Exploring the intersection of the microbiome, immunity and bioengineering

The Jackson Laboratory's Sasan Jalili. Photo credit: Cloe Poisson The Jackson Laboratory's Sasan Jalili. Photo credit: Cloe Poisson

Assistant Professor Sasan Jalili, Ph.D., unites the worlds of biomedical engineering, immunology, and microbiology, offering fresh insights into the intricate interactions between the human immune system and microbiome.

Searching for synergy

A biomedical engineer by training, Jalili exhibited a passion for engineering and its potential to revolutionize healthcare from an early age. Drawn to the idea of designing tools used in hospitals, Jalili has always wanted to have a positive impact on patient outcomes. Jalili’s academic path began with a focus on creating biomaterials, natural or synthetic manufactured tools used to support, enhance or replace damaged tissue or a biological function.

Followed by a deep dive into tissue engineering and modeling human diseases across various organs, as well as engaging in therapeutic discovery studies during his Ph.D., Jalili later pursued immune engineering (a rather new discipline centered around creating tools to investigate, alter or optimize the immune system) during his postdoctoral studies. These combined experiences opened Jalili’s eyes to how many important immune cell interactions are occurring daily throughout the entire body. He is now taking a closer look at these exchanges and the symbiotic relationship between the human microbiome and the immune system.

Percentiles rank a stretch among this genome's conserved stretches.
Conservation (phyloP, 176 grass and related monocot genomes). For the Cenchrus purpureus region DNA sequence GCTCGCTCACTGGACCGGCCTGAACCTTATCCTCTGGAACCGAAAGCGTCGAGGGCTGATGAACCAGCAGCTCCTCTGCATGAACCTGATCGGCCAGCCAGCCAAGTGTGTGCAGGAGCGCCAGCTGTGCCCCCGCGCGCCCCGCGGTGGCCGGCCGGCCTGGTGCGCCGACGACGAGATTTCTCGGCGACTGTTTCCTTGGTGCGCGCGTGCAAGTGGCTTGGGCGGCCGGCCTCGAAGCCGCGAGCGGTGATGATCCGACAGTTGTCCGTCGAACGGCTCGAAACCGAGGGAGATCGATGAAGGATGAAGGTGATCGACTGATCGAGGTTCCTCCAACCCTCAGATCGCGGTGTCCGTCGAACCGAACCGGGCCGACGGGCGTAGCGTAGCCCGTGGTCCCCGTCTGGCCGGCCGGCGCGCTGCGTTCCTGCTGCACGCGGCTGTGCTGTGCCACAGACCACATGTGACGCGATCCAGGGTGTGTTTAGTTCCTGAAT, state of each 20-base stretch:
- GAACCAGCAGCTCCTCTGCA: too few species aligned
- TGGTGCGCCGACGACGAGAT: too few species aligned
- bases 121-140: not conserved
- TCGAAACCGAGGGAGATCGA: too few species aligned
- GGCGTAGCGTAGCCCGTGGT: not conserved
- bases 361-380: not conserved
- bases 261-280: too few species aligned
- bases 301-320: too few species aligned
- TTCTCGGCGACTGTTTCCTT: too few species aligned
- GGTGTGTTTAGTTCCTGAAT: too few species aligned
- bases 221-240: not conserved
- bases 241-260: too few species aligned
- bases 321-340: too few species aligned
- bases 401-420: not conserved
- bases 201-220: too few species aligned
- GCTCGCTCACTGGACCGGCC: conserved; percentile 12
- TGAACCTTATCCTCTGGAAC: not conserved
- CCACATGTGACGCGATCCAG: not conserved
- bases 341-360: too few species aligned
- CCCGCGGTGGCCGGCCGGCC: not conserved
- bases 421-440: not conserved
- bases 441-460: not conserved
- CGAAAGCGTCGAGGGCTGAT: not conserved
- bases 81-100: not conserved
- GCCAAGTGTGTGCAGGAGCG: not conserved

“In the past, many people in the field of biomedical engineering have neglected the significance of immune system, especially its crosstalk with microbiome,” says Jalili. “I realized for my research to be successful I needed to have a deep understanding of immunological mechanisms of action and how we can eventually manipulate or engineer the immune system to our benefit.”

The smart band-aid

Jalili has devised two revolutionary biomedical devices, one being a microneedle skin patch. Resembling a smart band-aid, it can be applied to the skin as a non-invasive tool to longitudinally collect information about immune cells and biomarkers. Tiny projections on the surface allow the patches to be inserted on the skin and absorb biological fluid without losing their structure or perturbing the sampling area.

“These are game changing for understanding vaccine responses, autoimmunity, cancer or different systemic diseases and conditions where many important immune cell populations, such as resident memory T cells, reside in peripheral tissues like skin,” says Jalili. “These cell populations and biomarkers are often not accessed by traditional blood draws used to monitor the immune system. We are now working on ways to collect these biomarkers using our patches for the first time remotely, allowing patients to be observed without going into the clinic.”

In healthy states, the skin microbiome and innate and adaptive immune systems exist in a state of equilibrium. Jalili wants to understand how this relationship remains balanced and what causes imbalances in disease states. He hopes to discover more about the host-immune interface by sampling both microbiome and immune cells at different stages of disease.